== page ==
08/05 : Sierra de María

Now safely returned and de-jetlagged from a flying visit to the Big Apple and with a bundle of photos to edit and the blog to write, I was too easily distracted yesterday by an early morning call to say that there was a Broad-billed Sandpiper down at the Guadalhorce ponds. Therefore, everything was dropped as I last saw one about 50 years ago and at that rate of sightings, I don't really anticipate seeing another! Yes, I did see it and very well too. So, with an awful lot to do today, I'm going to dive striight in to what will be Dave's last blog for a while as Gilly and himself are heading to Morocco  - have a good, safe and well birded trip about which I hope we may read more in the fullness of time. By the by, note the Arboleas Group badge shown here.
  I went with a friend to the Sierra de Maria last Sunday and had a great day with some good photographs so some have been used to illustrate today's group visit there. We met up as usual at the Maria Repsol garage cafe. There were 17 of us in total. I'd like to welcome Barrie's wife Ann on her first outing. As I've mentioned in the past she's been very ill, but I'm glad to report things are looking better. We'd already logged a lone Griffon Vulture on our approach to the town so we were hoping for a good day. It was cloudy but as the day progressed the sun came out.
male Cirl Bunting
     We made our way up to the chapel area. Immediatly we could hear a Nightingale over near the trough. We could also hear an Eurasian Cuckoo calling from the forest above us. We added the first of many Crossbills for the day. Blue and Coal Tit were also seen as was a Corn Bunting and a Serin. There was a team of chattering Spanish workers near the fuente, but they didn't put off the Nightingale giving it all from a very large bush nearby. Everybody managed to get a glimpse of it at least. We sauntered up towards the information centre seeing a Woodchat Shrike on the bush top perch. A group of Crossbills were adjacent to and on a small stone pillar. Curiously the adults appeared to be picking from the mortar. Were they after grit or insects? Right behind them a male Cirl Bunting was on sentry duty.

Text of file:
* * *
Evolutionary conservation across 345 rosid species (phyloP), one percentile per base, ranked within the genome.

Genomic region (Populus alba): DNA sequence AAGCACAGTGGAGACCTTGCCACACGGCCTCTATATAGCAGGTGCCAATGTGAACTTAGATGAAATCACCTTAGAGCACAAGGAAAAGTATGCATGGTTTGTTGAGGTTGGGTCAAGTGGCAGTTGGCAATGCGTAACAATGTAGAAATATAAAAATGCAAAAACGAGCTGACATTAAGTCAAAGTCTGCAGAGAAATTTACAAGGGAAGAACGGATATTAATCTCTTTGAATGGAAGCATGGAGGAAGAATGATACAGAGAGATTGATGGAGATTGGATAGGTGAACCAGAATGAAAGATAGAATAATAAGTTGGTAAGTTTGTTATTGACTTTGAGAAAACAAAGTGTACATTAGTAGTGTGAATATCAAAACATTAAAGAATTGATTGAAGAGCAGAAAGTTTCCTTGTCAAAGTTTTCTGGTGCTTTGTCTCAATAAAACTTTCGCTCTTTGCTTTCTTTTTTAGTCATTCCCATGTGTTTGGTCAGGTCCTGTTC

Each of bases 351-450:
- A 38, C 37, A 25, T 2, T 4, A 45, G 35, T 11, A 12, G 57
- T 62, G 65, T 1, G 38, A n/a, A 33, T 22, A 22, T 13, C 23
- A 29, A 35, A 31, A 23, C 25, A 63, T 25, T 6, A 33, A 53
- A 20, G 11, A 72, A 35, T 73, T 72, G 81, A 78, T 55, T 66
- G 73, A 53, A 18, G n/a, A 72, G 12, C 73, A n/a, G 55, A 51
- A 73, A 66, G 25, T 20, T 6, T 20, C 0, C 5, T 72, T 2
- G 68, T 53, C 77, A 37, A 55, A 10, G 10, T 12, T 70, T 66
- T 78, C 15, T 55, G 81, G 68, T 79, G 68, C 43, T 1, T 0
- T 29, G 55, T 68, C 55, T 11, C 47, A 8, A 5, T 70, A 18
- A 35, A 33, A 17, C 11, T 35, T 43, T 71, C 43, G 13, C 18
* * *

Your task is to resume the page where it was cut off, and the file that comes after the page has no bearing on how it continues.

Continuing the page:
male Subalpine Warbler- a possible eastern race bird?
     We headed into the Botanical Gardens (open at 10am). A Rock Sparrow was on top of a pine. A Crested Tit was seen. The majority of the group carried on, completing the medium walk. We saw a pretty constant stream of Griffons heading along the ridge in the direction of Velez Blanco. We also saw Subalpine, Bonelli's and Melodious Warblers. No sign of any Western Orphean Warblers yet. Also seen were Jay, Rock Bunting and Short-toed Treecreeper. The walking wounded did a bit of the lower walk then headed back to sit near the Information centre. They added Firecrest and distant but good views of male Golden Orioles in the poplar tree near the chapel. Most of the group managed to see them as well when we got back. We headed back to the vehicles as a coachload of school children arrived.
     After a coffee at the La Piza forest cafe where we saw Crossbills but failed to see a first for Barrie, the almost regular now, Hawfinch, this not helped by strimming forest workers, we convoyed down on to the plain. At the farm buildings we had more Rock Sparrows and a soaring Common Buzzard. On the plain itself we managed to spot Short-toed, Crested and Calandra Lark. We also noted Black-eared and Northern Wheatear. At the hamlet there were about 6 Lesser Kestrels. A small flock of Short-toed Larks gave us all good views.
     Back at La Piza for lunch, the strimmers had gone, thank god, which brought in more Crossbills and to Barrie's joy, a Hawfinch feeding within 15 metres of us. A Great Spotted Woodpecker could be heard and was seen by a few of us. Gilly and I, together with Val, Rob, Barrie and Jan were off to the Vulture Feeding Station as the others headed home. As we left the massed ranks of hungry, screaming kids descended from their coach....what timing!
Bonelli's Warbler
    We added Red-legged Partridge on the journey. Not a lot at the station, only a few distant Griffons and a small acrobatic flock of Red-billed Choughs. Also heard Bee-eaters.  But at the end of the day we'd seen 47 species and had a great days birding with friends old and new.
      The photo of the Subalpine Warbler has provoked a discussion as to whether it could be an eastern race subspecies. Have a look at the Collins and see what you think.
     Lastly, our best wishes go to new member, Charlie, who had a triple bypass op today. Hope to see him back out with us again soon.
P.S. No reports till June as Gilly and I are off to Morocco again with hopefully no speeding tickets this time!

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